The Dutch Inspectorate of Education, established in 1801, is one of the oldest operating Inspectorates in Europe. Its working methods, like those of other inspectorates, have evolved greatly over time, particularly in the last decade. Starting in January 2008, the Dutch Inspectorate of Education uses a risk based inspection method to inspect schools.
This method includes annual early warning analyses of potential risks of failing educational quality in all schools. In these analyses, information is collected on possible risks of low educational quality in all schools, such as student achievement results on standardized tests, self evaluation reports and financial reports of schools, complaints of parents and news items in the media. Results of students (corrected for their socio-economic backgrounds) on national standardized tests and examinations are the primary indicator in the early warning analysis of primary and secondary schools.
The early warning analysis is used to classify schools in three categories; schools in the ‘green; category are considered to have no risks of failing quality, ‘orange’ schools have potential risks of failing quality, whereas ‘red’ schools have high risks of failing quality. Schools in the ‘orange’ and ‘red’ categories are scheduled for additional inspection activities to assess their educational quality, such as desk research, meetings with the board of the school and inspection visits to the school. Schools that are evaluated as failing or highly underdeveloped are instructed to formulate a plan of approach aimed at improving quality. Failing schools that do not improve within two years end up in the regime imposed on highly underdeveloped schools. These schools are confronted with additional inspection interventions, such as a meeting between the school board and the Inspectorate management or an official warning. If these activities do not yield the result agreed upon, the Inspectorate will report a highly underdeveloped school to the Minister, along with a proposal for instating sanctions. On the basis of this report, the Minister may proceed to impose administrative and/or financial sanctions.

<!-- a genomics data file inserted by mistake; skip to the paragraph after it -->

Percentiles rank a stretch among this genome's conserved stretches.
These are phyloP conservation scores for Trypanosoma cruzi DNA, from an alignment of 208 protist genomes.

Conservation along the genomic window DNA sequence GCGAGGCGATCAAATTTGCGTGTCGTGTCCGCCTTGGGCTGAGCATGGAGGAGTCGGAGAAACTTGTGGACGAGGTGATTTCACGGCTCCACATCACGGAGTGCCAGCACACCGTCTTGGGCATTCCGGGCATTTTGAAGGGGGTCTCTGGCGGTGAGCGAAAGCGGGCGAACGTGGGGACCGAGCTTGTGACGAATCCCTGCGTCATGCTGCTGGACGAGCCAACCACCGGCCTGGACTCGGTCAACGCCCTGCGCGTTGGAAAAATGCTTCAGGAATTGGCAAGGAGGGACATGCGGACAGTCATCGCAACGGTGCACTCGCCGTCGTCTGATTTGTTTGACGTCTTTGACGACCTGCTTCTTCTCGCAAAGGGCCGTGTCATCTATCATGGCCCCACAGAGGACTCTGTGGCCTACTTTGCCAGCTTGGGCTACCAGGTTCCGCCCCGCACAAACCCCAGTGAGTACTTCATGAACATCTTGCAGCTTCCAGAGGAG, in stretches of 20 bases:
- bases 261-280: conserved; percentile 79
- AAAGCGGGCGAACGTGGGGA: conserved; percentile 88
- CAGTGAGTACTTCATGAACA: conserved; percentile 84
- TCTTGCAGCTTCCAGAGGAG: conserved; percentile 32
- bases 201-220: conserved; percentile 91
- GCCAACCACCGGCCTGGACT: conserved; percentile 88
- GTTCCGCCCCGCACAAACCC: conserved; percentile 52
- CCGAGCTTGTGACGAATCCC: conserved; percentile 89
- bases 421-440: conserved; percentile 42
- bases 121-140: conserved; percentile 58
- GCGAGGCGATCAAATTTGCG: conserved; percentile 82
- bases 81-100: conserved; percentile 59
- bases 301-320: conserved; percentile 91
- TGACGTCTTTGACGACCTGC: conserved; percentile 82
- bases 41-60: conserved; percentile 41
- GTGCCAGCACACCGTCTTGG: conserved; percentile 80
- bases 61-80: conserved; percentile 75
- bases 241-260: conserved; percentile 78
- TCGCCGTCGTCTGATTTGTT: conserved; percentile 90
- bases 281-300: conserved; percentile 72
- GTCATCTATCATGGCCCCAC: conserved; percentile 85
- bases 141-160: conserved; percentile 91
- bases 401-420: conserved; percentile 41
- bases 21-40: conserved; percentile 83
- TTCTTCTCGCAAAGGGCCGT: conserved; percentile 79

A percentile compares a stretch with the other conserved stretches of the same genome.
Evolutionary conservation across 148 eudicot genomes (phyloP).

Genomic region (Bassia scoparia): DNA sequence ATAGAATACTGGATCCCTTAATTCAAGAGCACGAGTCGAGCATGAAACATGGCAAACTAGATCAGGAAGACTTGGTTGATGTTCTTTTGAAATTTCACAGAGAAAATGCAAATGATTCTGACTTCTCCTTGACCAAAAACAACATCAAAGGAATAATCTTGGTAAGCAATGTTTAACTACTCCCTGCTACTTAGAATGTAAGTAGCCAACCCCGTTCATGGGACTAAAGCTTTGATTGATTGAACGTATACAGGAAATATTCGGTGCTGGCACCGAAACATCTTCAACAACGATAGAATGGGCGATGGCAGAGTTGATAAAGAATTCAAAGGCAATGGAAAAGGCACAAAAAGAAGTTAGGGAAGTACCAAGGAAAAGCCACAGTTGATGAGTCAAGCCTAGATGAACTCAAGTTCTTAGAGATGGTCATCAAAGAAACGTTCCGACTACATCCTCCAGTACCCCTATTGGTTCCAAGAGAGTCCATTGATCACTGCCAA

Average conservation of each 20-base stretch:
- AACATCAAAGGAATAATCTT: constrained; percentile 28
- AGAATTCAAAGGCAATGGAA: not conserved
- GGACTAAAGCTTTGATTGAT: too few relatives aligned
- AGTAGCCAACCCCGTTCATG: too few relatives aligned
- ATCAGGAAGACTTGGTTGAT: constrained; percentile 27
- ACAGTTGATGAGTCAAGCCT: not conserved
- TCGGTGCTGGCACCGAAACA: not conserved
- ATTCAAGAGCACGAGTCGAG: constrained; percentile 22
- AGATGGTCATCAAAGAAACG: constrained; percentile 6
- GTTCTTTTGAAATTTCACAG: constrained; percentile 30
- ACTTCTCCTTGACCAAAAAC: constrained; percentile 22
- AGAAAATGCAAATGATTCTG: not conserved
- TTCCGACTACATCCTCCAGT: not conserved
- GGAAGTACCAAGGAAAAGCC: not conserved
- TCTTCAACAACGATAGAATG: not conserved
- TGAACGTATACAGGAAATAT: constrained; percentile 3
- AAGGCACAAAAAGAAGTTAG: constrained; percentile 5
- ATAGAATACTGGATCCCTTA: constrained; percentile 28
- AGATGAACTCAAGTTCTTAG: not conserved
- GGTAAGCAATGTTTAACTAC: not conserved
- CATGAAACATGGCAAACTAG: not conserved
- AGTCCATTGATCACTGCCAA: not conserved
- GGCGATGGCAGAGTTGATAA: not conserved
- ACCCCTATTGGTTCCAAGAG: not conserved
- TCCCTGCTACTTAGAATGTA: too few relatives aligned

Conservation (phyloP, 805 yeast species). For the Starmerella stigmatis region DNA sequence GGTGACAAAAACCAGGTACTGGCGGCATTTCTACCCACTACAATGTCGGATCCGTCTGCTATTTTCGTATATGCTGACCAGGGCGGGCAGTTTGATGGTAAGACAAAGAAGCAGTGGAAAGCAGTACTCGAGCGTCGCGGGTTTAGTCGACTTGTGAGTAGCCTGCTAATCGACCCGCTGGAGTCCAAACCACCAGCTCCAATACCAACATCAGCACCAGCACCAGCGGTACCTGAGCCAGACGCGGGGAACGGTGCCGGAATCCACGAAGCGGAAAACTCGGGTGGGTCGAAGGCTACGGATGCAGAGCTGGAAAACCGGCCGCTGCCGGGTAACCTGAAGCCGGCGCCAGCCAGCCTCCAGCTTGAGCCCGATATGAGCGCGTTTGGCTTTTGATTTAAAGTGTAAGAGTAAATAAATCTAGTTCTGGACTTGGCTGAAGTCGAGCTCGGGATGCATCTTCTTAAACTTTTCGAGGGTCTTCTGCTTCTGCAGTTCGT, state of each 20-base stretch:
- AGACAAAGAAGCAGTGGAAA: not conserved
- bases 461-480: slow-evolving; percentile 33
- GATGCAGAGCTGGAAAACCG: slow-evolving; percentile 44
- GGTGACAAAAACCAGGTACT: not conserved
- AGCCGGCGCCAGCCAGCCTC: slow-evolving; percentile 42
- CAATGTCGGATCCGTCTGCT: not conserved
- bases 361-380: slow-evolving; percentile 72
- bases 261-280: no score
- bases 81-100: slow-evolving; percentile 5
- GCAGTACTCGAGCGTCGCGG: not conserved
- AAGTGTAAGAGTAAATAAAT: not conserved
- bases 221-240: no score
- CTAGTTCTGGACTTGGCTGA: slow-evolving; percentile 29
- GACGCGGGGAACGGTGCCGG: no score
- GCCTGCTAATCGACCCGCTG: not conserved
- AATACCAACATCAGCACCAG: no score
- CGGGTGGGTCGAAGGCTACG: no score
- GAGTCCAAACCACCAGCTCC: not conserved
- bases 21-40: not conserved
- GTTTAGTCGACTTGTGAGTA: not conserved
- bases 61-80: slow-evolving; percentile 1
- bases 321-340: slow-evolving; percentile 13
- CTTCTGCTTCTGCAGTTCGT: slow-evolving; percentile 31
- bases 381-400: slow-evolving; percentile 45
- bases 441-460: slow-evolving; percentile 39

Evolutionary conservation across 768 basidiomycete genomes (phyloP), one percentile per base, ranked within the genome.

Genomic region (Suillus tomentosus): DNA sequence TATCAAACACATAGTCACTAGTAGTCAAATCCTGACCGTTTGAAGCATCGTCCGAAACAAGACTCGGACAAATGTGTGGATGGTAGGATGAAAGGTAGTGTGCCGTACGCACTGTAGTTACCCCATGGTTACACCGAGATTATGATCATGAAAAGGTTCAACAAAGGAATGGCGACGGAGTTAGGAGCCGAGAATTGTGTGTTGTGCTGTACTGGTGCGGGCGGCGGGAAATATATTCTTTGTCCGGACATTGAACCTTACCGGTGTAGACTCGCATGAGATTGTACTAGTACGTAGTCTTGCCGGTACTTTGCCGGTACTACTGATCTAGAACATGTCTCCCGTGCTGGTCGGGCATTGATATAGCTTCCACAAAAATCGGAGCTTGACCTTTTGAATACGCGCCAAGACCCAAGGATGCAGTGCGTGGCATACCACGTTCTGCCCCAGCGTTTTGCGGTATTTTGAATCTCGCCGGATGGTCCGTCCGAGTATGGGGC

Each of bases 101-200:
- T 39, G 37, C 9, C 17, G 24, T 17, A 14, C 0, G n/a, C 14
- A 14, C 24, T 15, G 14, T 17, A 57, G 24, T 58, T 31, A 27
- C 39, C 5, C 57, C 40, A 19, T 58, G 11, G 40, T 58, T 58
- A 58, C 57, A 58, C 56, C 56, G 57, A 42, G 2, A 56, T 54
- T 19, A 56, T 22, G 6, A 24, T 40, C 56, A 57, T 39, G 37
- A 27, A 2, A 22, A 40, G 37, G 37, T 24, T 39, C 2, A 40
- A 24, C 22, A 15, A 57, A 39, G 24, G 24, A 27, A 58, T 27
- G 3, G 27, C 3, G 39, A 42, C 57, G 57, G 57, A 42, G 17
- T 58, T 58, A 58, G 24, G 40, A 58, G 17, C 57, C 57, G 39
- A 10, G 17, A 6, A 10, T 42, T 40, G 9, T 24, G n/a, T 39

More information can be found on the website of the Dutch Inspectorate of Education: http://www.onderwijsinspectie.nl/
Studying school inspections in the Netherlands
The project runs for a total of three years (January 2011-December 2013); each year from September to November, principals and teachers in 400 schools in primary education and 400 HAVO/VWO departments in secondary education are asked to participate in an online survey. These schools are assigned to different inspection treatments (green, orange, red) which allows us to compare changes in these schools as a result from being assigned to a specific treatment (using a regression discontinuity design).
Please contact dr. Melanie Ehren for more information on the Dutch study of the impact of school inspections:
Dr. Melanie Ehren